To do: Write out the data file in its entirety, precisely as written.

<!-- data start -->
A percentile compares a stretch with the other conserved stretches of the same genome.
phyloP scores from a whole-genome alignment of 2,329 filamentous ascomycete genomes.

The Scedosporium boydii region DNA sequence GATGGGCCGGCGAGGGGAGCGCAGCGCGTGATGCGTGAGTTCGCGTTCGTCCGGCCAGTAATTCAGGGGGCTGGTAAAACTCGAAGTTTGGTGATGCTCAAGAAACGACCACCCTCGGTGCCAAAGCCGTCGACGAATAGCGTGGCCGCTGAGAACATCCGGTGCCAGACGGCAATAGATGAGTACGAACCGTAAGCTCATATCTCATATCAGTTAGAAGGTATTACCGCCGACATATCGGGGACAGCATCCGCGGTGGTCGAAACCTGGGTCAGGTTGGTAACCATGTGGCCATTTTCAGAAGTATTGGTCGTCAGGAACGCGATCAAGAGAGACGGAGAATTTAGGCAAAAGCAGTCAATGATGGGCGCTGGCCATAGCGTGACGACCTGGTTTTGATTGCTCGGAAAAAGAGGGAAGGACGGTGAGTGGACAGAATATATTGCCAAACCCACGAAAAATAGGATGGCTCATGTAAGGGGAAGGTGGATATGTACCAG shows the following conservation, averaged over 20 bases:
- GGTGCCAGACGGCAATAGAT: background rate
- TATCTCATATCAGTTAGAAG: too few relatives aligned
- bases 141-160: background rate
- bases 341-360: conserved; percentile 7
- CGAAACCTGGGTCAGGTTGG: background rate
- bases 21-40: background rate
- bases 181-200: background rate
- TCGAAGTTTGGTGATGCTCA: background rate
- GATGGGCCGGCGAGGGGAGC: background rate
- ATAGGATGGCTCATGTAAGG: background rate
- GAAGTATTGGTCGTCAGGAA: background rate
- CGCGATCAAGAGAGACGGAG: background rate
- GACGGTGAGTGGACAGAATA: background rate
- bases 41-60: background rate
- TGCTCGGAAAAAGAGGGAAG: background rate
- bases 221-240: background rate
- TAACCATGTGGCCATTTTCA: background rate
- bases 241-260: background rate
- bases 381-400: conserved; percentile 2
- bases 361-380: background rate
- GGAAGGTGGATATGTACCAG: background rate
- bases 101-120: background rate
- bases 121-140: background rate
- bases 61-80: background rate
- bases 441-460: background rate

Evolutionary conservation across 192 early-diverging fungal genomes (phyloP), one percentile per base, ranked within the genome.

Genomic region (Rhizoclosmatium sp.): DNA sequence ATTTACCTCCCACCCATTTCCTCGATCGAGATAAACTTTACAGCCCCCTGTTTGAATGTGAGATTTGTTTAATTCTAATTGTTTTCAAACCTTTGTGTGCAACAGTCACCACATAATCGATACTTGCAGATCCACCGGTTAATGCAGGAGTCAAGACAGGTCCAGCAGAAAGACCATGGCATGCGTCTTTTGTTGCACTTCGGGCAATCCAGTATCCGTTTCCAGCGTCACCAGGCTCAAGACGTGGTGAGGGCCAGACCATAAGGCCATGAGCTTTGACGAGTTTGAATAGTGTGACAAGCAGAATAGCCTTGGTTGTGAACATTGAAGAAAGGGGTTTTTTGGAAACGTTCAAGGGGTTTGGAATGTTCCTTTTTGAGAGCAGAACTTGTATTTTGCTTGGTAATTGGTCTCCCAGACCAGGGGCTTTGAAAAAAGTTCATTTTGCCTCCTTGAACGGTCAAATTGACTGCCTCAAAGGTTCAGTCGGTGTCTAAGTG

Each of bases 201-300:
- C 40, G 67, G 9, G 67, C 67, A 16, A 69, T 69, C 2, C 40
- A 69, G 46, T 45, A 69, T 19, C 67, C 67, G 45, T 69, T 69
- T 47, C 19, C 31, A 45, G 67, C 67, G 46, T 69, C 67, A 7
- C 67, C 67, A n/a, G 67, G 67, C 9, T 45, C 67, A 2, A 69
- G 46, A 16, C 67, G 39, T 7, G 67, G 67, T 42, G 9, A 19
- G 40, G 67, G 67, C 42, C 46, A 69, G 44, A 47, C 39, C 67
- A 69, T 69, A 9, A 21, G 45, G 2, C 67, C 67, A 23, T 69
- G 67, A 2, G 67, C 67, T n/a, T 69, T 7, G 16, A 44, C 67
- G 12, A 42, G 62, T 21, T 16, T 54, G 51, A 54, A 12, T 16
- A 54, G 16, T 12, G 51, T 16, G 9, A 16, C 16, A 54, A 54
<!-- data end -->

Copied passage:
A percentile compares a stretch with the other conserved stretches of the same genome.
phyloP scores from a whole-genome alignment of 2,329 filamentous ascomycete genomes.

The Scedosporium boydii region DNA sequence GATGGGCCGGCGAGGGGAGCGCAGCGCGTGATGCGTGAGTTCGCGTTCGTCCGGCCAGTAATTCAGGGGGCTGGTAAAACTCGAAGTTTGGTGATGCTCAAGAAACGACCACCCTCGGTGCCAAAGCCGTCGACGAATAGCGTGGCCGCTGAGAACATCCGGTGCCAGACGGCAATAGATGAGTACGAACCGTAAGCTCATATCTCATATCAGTTAGAAGGTATTACCGCCGACATATCGGGGACAGCATCCGCGGTGGTCGAAACCTGGGTCAGGTTGGTAACCATGTGGCCATTTTCAGAAGTATTGGTCGTCAGGAACGCGATCAAGAGAGACGGAGAATTTAGGCAAAAGCAGTCAATGATGGGCGCTGGCCATAGCGTGACGACCTGGTTTTGATTGCTCGGAAAAAGAGGGAAGGACGGTGAGTGGACAGAATATATTGCCAAACCCACGAAAAATAGGATGGCTCATGTAAGGGGAAGGTGGATATGTACCAG shows the following conservation, averaged over 20 bases:
- GGTGCCAGACGGCAATAGAT: background rate
- TATCTCATATCAGTTAGAAG: too few relatives aligned
- bases 141-160: background rate
- bases 341-360: conserved; percentile 7
- CGAAACCTGGGTCAGGTTGG: background rate
- bases 21-40: background rate
- bases 181-200: background rate
- TCGAAGTTTGGTGATGCTCA: background rate
- GATGGGCCGGCGAGGGGAGC: background rate
- ATAGGATGGCTCATGTAAGG: background rate
- GAAGTATTGGTCGTCAGGAA: background rate
- CGCGATCAAGAGAGACGGAG: background rate
- GACGGTGAGTGGACAGAATA: background rate
- bases 41-60: background rate
- TGCTCGGAAAAAGAGGGAAG: background rate
- bases 221-240: background rate
- TAACCATGTGGCCATTTTCA: background rate
- bases 241-260: background rate
- bases 381-400: conserved; percentile 2
- bases 361-380: background rate
- GGAAGGTGGATATGTACCAG: background rate
- bases 101-120: background rate
- bases 121-140: background rate
- bases 61-80: background rate
- bases 441-460: background rate

Evolutionary conservation across 192 early-diverging fungal genomes (phyloP), one percentile per base, ranked within the genome.

Genomic region (Rhizoclosmatium sp.): DNA sequence ATTTACCTCCCACCCATTTCCTCGATCGAGATAAACTTTACAGCCCCCTGTTTGAATGTGAGATTTGTTTAATTCTAATTGTTTTCAAACCTTTGTGTGCAACAGTCACCACATAATCGATACTTGCAGATCCACCGGTTAATGCAGGAGTCAAGACAGGTCCAGCAGAAAGACCATGGCATGCGTCTTTTGTTGCACTTCGGGCAATCCAGTATCCGTTTCCAGCGTCACCAGGCTCAAGACGTGGTGAGGGCCAGACCATAAGGCCATGAGCTTTGACGAGTTTGAATAGTGTGACAAGCAGAATAGCCTTGGTTGTGAACATTGAAGAAAGGGGTTTTTTGGAAACGTTCAAGGGGTTTGGAATGTTCCTTTTTGAGAGCAGAACTTGTATTTTGCTTGGTAATTGGTCTCCCAGACCAGGGGCTTTGAAAAAAGTTCATTTTGCCTCCTTGAACGGTCAAATTGACTGCCTCAAAGGTTCAGTCGGTGTCTAAGTG

Each of bases 201-300:
- C 40, G 67, G 9, G 67, C 67, A 16, A 69, T 69, C 2, C 40
- A 69, G 46, T 45, A 69, T 19, C 67, C 67, G 45, T 69, T 69
- T 47, C 19, C 31, A 45, G 67, C 67, G 46, T 69, C 67, A 7
- C 67, C 67, A n/a, G 67, G 67, C 9, T 45, C 67, A 2, A 69
- G 46, A 16, C 67, G 39, T 7, G 67, G 67, T 42, G 9, A 19
- G 40, G 67, G 67, C 42, C 46, A 69, G 44, A 47, C 39, C 67
- A 69, T 69, A 9, A 21, G 45, G 2, C 67, C 67, A 23, T 69
- G 67, A 2, G 67, C 67, T n/a, T 69, T 7, G 16, A 44, C 67
- G 12, A 42, G 62, T 21, T 16, T 54, G 51, A 54, A 12, T 16
- A 54, G 16, T 12, G 51, T 16, G 9, A 16, C 16, A 54, A 54